Bladder issues affect many men, women and children, but people often feel uncomfortable talking about it. Common bladder issues include blood in the urine, urine leakage (incontinence) or simply getting up too many times at night to urinate, yet, none of these things are “normal.” November is “Bladder Health Awareness Month,” and it is a good time to familiarize yourself with what is normal and abnormal about one’s bladder. The hope is that the more you know, the more comfortable you will feel about talking with your primary care provider about your bladder issues.

Why is it important? Well, for one, bladder cancer is the fourth most common cancer in men, and the sixth most common cancer when the numbers are combined for both men and women. Each year, more than 81,000 Americans are diagnosed with bladder cancer, and blood in the urine is one of the early signs. Usually there is no pain or discomfort with the bleeding, and it may come and go, which is why a lot of people ignore it. If this has happened to you, please do not ignore it and talk to your doctor right away.

It is important to note that blood in the urine does not always mean cancer — it can be from kidney stones, infections or blood thinners, but it should never be overlooked. The biggest thing you can do to lower your risk of bladder cancer is quitting smoking as smoking is responsible for over 40,000 of the 81,000 cases every year.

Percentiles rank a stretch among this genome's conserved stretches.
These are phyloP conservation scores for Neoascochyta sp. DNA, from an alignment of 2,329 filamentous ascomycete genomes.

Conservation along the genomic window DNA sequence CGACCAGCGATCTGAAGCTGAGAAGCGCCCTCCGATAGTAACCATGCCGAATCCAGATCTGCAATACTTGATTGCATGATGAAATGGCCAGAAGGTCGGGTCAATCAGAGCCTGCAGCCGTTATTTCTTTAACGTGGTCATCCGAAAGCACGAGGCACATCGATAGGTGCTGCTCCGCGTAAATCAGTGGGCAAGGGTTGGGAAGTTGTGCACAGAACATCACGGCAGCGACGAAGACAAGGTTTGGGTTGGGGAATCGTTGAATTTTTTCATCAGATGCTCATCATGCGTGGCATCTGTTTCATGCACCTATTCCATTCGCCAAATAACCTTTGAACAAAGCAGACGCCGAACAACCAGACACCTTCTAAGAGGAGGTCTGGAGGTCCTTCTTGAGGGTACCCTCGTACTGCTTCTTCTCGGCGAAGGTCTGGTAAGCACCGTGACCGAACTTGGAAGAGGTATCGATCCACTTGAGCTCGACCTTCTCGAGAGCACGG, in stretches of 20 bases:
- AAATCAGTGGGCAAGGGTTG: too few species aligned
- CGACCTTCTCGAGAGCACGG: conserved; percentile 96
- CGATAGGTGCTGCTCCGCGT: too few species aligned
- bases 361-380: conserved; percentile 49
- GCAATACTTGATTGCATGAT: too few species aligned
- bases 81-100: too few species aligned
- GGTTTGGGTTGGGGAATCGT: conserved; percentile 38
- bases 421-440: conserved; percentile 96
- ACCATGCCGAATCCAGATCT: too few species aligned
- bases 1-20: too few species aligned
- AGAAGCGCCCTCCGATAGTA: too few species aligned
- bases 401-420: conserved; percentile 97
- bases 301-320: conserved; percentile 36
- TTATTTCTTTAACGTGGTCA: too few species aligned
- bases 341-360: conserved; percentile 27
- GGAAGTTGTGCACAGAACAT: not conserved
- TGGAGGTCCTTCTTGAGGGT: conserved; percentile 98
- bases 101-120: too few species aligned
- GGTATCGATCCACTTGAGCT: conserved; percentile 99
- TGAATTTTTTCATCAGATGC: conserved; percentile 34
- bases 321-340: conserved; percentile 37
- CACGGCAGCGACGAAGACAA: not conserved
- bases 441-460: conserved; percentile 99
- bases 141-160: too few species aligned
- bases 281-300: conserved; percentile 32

An overactive bladder is more common. More than 30 million people in the United States struggle with overactive bladder: voiding too frequently, having to urgently run to the bathroom with leakage of urine if they don’t make it to the bathroom quickly enough. Here are some simple lifestyle changes you can do to help alleviate this issue:

Decrease the amount of bladder irritants (like coffee or soda) to fewer than 2 cups daily.

Limit acidic or spicy foods.

Make sure you are not constipated.

Quit smoking.

Lose weight (only 5-10 lbs. is typically necessary to see improvement).

If these simple lifestyle changes do not work, talk to your doctor. There are medications and surgeries that may be able to help.

Diabetes and neurologic conditions (such as Parkinson’s) can also affect the bladder, so it is important you take your prescribed medications for those diseases. And as with most physical ailments, taking good care of your body with a healthy, balanced diet, plenty of sleep and exercise, will help your bladder, too.

To learn more about bladder health, visit the website for the Urology Care Foundation ( It is an excellent and trustworthy resource with plenty of information for you to review.

Today’s Health Talk was written by Zita Ficko, MD, from Marble Valley Urology at Rutland Regional Medical Center.

You must be logged in to react.
Click any reaction to login.

(0) comments

Welcome to the discussion.

Keep it Clean. Please avoid obscene, vulgar, lewd, racist or sexually-oriented language.
Don't Threaten. Threats of harming another person will not be tolerated.
Be Truthful. Don't knowingly lie about anyone or anything.
Be Nice. No racism, sexism or any sort of -ism that is degrading to another person.
Be Proactive. Use the 'Report' link on each comment to let us know of abusive posts.
Share with Us. We'd love to hear eyewitness accounts, the history behind an article.